WBW #9 | Main | Spanakopita

Main

About me

Cooking for Kids

Cookbooks

Recipe Search

2009
  January
2008
  November
  September
  June
  January
2007
  December
  November
  October
  September
  August
  June
  May
  April
  March
  February
  January
2006
  December
  November
  October
  September
  August
  July
  June
  May
  April
  March
  January
2005
  December
  November
  October
  July
  June
  May
  April
  March
  February
  January
2004
  December
  November
  October
  September
  August
  July
  June
  May

 Subscribe with Bloglines

Food Blogs
Food Related
Not Food
Subscribe in NewsGator Online



Add to Google
Diving back in
May 16th, 2005

I haven't been posting with my ordinary zeal on the food page lately for a variety of reasons. We've been kind of out of our normal routine for a bit and I haven't been cooking a lot so that has something to do with it. But I think the main reason is that Shannon and Adam said some nice things about my writing in recent posts and I just wanted to let those posts sit there at the top of the queue for a while where I could read them to myself whenever I clicked over here to check the traffic. Sad I know, but I have been working on trying to develop my writing a bit and the validation felt really good. Thanks guys!

I'm ready to start posting some more recipes though. I made a Spanakopita that turned out really well - the first time I'd ever tried working with phyllo dough - and I have several cooking related books to review.

What I'm really excited about right now though is our new CSA subscription. CSA stands for Community Supported Agriculture and it's a way to support local farmers by pre-paying for a share of what they plant that season. The farm I've signed up with this year is a local organic farm that supplements their vegetable and fruit deliveries with organic produce from other farms both in and out of Washington state. Because of this supplementing they can deliver produce boxes all year round. I've received my first two boxes and we've been eating lots of early spring vegetables - spring salad mix, radishes, chives, spring onions, carrots, peas, spinach, rhubarb - and some out of season produce from farms in other climates - oranges, apples, potatoes, broccoli, and mangoes of all things. It's great fun, and the little kid in me loves the treat aspect of it all, picking up a mystery box once a week and unwrapping all sorts of beautiful presents. We've also been doing a good job of eating everything up before picking up the next week's box, although I fear that has not always led us in the direction of healthy eating.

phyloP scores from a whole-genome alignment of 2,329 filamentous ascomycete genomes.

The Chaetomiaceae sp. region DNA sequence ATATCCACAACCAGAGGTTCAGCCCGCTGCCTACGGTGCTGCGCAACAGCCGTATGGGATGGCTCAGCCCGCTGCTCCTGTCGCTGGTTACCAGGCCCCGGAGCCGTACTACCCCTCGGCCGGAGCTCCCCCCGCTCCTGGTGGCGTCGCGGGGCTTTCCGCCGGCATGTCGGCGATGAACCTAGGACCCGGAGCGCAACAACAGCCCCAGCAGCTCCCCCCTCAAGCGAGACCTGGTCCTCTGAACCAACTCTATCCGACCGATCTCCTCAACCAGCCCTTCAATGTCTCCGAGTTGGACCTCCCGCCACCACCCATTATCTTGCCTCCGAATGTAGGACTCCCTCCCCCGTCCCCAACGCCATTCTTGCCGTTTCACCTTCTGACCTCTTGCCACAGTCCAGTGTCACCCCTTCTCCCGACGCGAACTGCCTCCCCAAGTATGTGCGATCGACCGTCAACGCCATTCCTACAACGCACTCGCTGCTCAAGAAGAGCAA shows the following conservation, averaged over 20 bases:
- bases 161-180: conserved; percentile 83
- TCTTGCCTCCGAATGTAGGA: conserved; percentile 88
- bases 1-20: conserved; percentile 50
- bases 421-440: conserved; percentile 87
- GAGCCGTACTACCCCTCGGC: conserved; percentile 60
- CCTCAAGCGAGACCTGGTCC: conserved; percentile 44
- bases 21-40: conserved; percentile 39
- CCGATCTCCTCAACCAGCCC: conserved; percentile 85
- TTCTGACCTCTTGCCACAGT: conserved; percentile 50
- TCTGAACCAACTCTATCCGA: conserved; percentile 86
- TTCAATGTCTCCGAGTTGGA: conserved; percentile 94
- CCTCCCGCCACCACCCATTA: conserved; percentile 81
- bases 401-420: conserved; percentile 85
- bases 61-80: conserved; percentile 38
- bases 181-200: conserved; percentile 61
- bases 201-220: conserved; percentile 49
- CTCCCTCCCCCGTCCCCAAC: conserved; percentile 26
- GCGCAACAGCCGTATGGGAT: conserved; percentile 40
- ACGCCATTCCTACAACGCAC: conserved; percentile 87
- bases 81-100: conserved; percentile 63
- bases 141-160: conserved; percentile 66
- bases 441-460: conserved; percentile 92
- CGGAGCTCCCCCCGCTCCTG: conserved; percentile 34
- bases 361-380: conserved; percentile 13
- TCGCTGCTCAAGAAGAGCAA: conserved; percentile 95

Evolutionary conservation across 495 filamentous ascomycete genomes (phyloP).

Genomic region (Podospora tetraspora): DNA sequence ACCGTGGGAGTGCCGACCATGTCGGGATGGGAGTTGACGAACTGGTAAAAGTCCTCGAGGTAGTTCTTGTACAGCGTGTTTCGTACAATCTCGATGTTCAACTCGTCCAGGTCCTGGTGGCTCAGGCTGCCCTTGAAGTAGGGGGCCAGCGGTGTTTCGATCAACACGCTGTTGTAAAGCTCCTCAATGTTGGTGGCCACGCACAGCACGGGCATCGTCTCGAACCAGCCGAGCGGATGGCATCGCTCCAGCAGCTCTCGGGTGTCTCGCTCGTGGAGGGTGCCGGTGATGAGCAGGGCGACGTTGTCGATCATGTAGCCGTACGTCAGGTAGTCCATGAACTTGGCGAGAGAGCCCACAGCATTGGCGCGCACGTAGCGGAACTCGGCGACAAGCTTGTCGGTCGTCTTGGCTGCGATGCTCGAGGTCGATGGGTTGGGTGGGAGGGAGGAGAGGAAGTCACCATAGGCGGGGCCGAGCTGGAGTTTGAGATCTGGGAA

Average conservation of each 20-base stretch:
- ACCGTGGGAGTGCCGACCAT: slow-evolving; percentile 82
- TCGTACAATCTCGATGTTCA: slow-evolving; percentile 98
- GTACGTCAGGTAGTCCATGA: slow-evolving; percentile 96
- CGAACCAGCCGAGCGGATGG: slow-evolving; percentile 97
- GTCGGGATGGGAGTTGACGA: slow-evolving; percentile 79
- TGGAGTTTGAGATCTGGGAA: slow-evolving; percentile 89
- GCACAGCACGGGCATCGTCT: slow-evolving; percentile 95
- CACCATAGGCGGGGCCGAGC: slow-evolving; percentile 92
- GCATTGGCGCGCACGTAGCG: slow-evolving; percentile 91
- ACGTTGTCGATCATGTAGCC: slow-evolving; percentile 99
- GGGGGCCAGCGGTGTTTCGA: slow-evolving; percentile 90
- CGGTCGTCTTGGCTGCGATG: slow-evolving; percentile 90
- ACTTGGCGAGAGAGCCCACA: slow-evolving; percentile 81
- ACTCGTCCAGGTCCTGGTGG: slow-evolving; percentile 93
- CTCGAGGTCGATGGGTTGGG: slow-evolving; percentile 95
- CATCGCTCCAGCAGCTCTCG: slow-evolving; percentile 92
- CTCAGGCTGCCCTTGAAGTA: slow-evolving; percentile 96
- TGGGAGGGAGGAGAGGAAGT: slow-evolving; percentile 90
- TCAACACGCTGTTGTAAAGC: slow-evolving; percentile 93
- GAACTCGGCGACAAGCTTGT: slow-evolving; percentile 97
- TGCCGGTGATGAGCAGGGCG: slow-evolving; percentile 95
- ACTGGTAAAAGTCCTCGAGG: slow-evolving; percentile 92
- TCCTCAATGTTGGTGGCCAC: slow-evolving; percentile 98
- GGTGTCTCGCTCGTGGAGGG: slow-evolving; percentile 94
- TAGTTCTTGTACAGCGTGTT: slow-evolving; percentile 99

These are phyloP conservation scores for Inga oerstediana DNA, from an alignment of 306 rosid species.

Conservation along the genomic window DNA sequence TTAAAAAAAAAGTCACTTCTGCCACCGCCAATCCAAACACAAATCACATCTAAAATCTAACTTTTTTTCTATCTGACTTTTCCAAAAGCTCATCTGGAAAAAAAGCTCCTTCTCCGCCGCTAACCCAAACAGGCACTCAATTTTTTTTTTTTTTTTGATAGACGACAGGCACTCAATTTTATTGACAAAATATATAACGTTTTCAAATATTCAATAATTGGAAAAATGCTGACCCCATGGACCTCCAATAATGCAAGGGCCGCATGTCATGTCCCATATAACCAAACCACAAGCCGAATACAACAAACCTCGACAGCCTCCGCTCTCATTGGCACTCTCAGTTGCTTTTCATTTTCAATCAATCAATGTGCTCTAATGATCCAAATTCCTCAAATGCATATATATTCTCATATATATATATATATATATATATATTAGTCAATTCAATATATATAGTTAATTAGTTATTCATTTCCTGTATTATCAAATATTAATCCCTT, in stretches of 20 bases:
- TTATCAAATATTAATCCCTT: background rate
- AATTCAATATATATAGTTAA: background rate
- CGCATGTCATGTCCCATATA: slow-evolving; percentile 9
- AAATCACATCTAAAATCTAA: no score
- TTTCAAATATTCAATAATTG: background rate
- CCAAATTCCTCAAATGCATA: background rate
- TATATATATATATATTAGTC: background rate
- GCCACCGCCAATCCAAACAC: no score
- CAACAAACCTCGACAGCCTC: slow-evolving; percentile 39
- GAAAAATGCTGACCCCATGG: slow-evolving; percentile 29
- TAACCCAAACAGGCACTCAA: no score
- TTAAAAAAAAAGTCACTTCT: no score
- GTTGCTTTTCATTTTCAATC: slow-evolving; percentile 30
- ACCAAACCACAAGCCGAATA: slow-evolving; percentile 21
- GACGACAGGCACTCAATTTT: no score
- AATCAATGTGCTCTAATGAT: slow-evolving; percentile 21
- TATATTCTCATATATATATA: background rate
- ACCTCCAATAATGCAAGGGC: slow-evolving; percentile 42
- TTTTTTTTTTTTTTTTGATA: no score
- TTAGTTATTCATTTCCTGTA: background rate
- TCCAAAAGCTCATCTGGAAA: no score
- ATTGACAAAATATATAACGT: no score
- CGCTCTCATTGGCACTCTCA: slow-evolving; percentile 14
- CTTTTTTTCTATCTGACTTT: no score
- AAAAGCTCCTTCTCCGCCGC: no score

Vidalia onions were included in our box the last two weeks in a row and by Saturday we were accumulating quite a pile of onions in our storage basket. I know there are healthy ways to consume large quantities of onions, but I fixated on making some sort of onion pie, tart, or quiche. I ended up making a fabulous Onion Galette, which is a sort of rustic, free-form tart where you curl the crust around the edges of the filling and bake it on a baking sheet instead of in a tart or pie pan. It was really pretty and I'll post the recipe here soon, but what you must know about this dish is that it used two entire sticks of butter. Yes that's right, two sticks of butter, and Jim and I ate half of the Galette for dinner last night. And there's more! And it's good! And I will eat it! And did I mention the two sticks of butter? That almost makes the cream, eggs, and parmesan cheese in the filling seem inconsequential. What's a measly 1/4 cup of cream when you've already thrown in two sticks of butter?

Curse you vegetable box, curse you and your succulent onions which taste so good wrapped in buttery pastry....


Comments

© 2006, Kimberly Cooperrider | kymmco@excite.com